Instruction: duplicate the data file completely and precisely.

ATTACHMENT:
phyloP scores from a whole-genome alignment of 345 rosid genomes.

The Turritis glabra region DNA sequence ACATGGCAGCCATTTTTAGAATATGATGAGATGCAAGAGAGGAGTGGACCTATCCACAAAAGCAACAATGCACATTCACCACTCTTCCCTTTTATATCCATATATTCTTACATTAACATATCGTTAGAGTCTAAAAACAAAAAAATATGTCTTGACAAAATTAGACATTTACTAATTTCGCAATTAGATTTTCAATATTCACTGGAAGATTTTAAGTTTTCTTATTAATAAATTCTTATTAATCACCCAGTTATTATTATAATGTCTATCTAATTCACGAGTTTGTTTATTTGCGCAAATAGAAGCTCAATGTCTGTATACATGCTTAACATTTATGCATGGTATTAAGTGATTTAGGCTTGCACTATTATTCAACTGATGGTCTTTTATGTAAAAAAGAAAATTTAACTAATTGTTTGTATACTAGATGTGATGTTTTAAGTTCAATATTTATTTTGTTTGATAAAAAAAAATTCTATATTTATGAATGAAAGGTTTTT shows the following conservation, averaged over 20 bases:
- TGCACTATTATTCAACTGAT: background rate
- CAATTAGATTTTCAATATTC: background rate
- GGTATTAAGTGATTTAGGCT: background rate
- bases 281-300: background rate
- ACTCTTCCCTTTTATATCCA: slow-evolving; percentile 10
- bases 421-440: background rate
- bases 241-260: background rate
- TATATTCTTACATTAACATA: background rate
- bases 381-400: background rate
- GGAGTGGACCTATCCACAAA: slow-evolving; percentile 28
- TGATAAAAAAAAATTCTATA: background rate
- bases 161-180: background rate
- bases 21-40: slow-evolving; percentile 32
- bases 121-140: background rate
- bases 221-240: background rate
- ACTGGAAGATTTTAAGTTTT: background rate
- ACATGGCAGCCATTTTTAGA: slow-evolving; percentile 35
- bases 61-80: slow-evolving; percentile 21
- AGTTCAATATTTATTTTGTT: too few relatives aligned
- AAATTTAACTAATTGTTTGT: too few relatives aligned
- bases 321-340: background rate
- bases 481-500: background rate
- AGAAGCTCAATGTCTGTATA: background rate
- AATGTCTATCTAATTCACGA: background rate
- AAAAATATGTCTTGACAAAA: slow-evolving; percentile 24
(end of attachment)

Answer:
phyloP scores from a whole-genome alignment of 345 rosid genomes.

The Turritis glabra region DNA sequence ACATGGCAGCCATTTTTAGAATATGATGAGATGCAAGAGAGGAGTGGACCTATCCACAAAAGCAACAATGCACATTCACCACTCTTCCCTTTTATATCCATATATTCTTACATTAACATATCGTTAGAGTCTAAAAACAAAAAAATATGTCTTGACAAAATTAGACATTTACTAATTTCGCAATTAGATTTTCAATATTCACTGGAAGATTTTAAGTTTTCTTATTAATAAATTCTTATTAATCACCCAGTTATTATTATAATGTCTATCTAATTCACGAGTTTGTTTATTTGCGCAAATAGAAGCTCAATGTCTGTATACATGCTTAACATTTATGCATGGTATTAAGTGATTTAGGCTTGCACTATTATTCAACTGATGGTCTTTTATGTAAAAAAGAAAATTTAACTAATTGTTTGTATACTAGATGTGATGTTTTAAGTTCAATATTTATTTTGTTTGATAAAAAAAAATTCTATATTTATGAATGAAAGGTTTTT shows the following conservation, averaged over 20 bases:
- TGCACTATTATTCAACTGAT: background rate
- CAATTAGATTTTCAATATTC: background rate
- GGTATTAAGTGATTTAGGCT: background rate
- bases 281-300: background rate
- ACTCTTCCCTTTTATATCCA: slow-evolving; percentile 10
- bases 421-440: background rate
- bases 241-260: background rate
- TATATTCTTACATTAACATA: background rate
- bases 381-400: background rate
- GGAGTGGACCTATCCACAAA: slow-evolving; percentile 28
- TGATAAAAAAAAATTCTATA: background rate
- bases 161-180: background rate
- bases 21-40: slow-evolving; percentile 32
- bases 121-140: background rate
- bases 221-240: background rate
- ACTGGAAGATTTTAAGTTTT: background rate
- ACATGGCAGCCATTTTTAGA: slow-evolving; percentile 35
- bases 61-80: slow-evolving; percentile 21
- AGTTCAATATTTATTTTGTT: too few relatives aligned
- AAATTTAACTAATTGTTTGT: too few relatives aligned
- bases 321-340: background rate
- bases 481-500: background rate
- AGAAGCTCAATGTCTGTATA: background rate
- AATGTCTATCTAATTCACGA: background rate
- AAAAATATGTCTTGACAAAA: slow-evolving; percentile 24